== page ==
Ongoing studies - Arrangements in green & unconventional materials / by Alexander Evans

As my learning journey continues I find I am really sinking my creative teeth into book 5 of the Sogetsu curiculum. In my most recent classes we covered a few different lessons, using different versions of crossbar fixing, working in only green coloured materials and working in unconventional materials. Making sure to utilise crossbar fixing I first made the arrangement below utilising green materials. I wanted to ensure an harmonious arrangement but one that also used a contrast of textures and surface qualities without becoming too busy looking. The cypress and agapanthus gave me a lovely contrast of lines between fine and lacy and straight and radial. I also wanted a contrast in scale which I achieved using the ginko leaves contrasted with the anthuriums. I feel it all came together in a lovely overall arrangement that met the requirements very well. My teacher and I were both quite happy with this arrangement. 

My second arrangement for the class also made use of green materials and a different version of crossbar fixing making use of a "Y" shape by splitting the crossbar. Again I created contrasts of the kinds of lines and the masses and volumes created in the arrangement. This second arrangement was also intended to be viewed on a low side table and so needed to be compact without feeling squashed. 

Finally I created an arrangement using unconventional materials. My thinking here was quite an experiment. I deeply considered the topic.

What is it that makes ikebana, ikebana if not the materials that we use? An interesting question I think. The conclusion that I came to was when you strip away the beauty of the flower, the leaf, the branch itself what is the philosophy underlying ikebana? I think each ikebana artist is going to have their own answer to that, and each will be valid in their own way, but for me, on a deep level, it is about the inherent nature of the passing of things, the finding of beauty in them each in their moment in time. It is about finding ways to cause that moment to shine and to engage the human spirit in a moment of transcendence of the every day while at the very same moment being supremely conscious that the moment of transcendence is itself transitory and temporary. In considering my unconventional material this was foremost in my mind. I wanted it to have it's moment. Not to be fixed permanently in time but rather to be present, to be beautiful and then to end, and perhaps to become something else, beautiful in an other and new way.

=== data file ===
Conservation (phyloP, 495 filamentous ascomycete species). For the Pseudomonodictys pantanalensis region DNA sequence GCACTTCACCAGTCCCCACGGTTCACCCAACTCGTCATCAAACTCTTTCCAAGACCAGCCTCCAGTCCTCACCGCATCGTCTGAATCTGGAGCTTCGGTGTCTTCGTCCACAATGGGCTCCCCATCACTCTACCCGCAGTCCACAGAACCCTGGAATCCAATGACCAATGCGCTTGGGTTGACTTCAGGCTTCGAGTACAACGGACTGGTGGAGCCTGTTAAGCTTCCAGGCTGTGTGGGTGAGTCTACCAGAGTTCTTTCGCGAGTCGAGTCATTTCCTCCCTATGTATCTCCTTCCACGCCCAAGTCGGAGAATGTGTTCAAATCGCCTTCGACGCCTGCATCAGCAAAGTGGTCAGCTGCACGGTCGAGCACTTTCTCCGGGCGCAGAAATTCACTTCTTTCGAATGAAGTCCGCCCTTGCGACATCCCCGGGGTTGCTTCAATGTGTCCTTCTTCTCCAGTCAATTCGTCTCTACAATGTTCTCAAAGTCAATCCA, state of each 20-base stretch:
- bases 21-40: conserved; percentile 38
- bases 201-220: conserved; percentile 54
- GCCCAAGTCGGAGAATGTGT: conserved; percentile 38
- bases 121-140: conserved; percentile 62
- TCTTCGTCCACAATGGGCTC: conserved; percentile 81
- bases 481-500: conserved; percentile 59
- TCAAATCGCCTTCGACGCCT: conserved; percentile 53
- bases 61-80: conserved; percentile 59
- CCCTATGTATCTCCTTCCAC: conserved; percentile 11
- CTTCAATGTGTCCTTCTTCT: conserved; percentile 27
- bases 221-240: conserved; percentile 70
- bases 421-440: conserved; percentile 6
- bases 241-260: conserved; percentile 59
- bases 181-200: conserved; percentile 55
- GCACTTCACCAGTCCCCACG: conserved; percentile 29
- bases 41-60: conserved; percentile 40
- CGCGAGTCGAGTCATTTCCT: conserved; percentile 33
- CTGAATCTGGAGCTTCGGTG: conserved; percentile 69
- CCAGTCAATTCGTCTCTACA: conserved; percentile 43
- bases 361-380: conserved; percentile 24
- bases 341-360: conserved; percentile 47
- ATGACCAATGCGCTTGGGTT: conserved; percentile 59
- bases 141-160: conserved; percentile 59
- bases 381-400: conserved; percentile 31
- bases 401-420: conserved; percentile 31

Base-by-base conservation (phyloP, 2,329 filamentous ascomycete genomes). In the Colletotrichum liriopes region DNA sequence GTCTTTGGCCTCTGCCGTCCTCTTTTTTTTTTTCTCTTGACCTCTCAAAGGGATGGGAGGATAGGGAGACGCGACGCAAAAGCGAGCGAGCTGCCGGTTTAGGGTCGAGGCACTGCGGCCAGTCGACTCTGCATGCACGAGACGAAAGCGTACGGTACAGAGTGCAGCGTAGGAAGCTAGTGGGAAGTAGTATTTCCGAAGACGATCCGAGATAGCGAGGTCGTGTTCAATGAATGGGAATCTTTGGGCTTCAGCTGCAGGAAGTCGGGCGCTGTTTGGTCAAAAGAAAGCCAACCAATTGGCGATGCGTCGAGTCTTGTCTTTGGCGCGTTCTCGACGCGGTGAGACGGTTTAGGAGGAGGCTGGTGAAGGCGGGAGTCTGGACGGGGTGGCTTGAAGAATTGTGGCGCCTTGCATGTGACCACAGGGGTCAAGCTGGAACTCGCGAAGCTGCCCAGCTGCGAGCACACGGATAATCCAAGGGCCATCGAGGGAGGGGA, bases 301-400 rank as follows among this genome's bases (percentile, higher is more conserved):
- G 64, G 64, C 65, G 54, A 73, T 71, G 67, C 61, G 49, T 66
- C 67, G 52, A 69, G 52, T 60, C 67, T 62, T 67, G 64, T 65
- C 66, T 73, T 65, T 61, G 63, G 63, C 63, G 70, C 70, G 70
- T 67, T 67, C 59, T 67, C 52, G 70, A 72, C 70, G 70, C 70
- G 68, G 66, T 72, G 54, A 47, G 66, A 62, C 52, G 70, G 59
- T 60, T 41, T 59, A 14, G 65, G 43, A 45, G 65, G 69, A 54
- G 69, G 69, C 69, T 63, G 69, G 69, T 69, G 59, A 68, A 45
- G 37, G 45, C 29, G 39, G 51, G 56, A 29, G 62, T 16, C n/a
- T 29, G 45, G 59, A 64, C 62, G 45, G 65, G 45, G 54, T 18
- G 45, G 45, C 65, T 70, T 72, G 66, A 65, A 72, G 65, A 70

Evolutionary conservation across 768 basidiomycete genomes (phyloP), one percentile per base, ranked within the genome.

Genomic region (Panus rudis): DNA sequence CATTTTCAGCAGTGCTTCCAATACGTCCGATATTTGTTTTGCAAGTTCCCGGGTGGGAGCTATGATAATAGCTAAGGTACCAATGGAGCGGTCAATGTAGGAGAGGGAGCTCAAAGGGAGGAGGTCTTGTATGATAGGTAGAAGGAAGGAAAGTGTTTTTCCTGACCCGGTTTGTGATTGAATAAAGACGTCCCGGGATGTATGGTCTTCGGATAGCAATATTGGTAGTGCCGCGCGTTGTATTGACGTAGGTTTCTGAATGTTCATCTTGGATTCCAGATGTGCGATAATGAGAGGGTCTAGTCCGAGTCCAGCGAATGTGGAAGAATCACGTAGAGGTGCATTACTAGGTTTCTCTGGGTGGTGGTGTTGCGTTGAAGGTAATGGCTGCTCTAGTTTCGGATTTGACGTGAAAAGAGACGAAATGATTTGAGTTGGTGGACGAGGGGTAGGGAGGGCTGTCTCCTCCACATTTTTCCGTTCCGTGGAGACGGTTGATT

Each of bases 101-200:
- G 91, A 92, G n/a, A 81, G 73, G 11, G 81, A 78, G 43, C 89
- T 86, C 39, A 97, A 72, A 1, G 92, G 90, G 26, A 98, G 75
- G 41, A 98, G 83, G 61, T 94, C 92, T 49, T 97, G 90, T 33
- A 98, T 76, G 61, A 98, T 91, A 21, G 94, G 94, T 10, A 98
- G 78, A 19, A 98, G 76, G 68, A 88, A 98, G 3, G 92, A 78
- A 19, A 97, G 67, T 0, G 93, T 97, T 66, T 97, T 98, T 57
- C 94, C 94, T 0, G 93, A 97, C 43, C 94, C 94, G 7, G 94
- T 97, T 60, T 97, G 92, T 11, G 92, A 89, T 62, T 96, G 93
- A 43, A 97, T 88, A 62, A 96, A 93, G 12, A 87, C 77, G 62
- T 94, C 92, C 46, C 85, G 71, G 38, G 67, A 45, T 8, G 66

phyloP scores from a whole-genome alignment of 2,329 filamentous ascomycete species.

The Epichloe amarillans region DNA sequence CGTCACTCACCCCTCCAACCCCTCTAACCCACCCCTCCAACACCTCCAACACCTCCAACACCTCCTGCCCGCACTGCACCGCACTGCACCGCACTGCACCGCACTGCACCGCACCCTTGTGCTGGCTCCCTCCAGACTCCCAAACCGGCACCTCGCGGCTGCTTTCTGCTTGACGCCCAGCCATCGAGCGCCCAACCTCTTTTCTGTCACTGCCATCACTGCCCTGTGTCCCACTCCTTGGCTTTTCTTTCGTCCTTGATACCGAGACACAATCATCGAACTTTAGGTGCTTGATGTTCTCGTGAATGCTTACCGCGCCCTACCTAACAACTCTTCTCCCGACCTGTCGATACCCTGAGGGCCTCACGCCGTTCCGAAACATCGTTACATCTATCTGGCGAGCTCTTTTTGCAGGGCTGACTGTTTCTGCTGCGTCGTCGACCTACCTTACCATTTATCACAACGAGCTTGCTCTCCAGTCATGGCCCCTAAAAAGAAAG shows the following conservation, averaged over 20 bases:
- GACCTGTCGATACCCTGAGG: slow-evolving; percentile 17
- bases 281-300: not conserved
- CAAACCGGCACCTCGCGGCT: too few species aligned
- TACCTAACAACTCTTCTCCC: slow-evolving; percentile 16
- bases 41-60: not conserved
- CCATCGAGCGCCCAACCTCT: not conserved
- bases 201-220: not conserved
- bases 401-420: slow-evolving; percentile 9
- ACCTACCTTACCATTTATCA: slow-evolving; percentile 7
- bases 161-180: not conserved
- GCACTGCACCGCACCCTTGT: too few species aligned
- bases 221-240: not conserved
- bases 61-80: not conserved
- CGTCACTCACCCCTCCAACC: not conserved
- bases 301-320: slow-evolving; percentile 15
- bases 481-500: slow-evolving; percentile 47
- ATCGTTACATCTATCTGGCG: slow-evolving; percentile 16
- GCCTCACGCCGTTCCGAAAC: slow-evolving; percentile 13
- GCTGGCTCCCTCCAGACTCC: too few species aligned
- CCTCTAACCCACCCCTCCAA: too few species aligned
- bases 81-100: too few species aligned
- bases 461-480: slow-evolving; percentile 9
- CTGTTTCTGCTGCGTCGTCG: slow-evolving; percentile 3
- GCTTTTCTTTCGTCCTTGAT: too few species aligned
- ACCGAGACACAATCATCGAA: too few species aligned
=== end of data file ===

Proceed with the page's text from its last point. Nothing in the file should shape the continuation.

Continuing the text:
I set about building my ikebana of unconventional materials from match boxes. I often work large and bold and I wanted the challenge of finding beauty in small things. I also rarely work in blue (as a blonde haired, blue eyed child, my parents often dressed me in blue and by my late teens I'd had quite enough of it) and so decided that I needed also to challenge myself in that sense and so painted my match boxes blue. I built structures that had line, mass and colour, they had points of focus and were in and of themselves very lovely and met the requirements for the lesson but I wanted that other element to come into play, the moment, the temporary passing instant in which the thing would experience transition, change and transformation as does the flower and leaf as they wilt and dry... and so I brought into my work the element of fire. Dramatic, dynamic, alive and bringing with it change. In this way, my unconventional material had it's moment, its season, and then it was changed and yet beautiful in new and unexpected ways that can only ever be revealed by the action of natural forces, time, wind, fire, water and the wearing of the earth.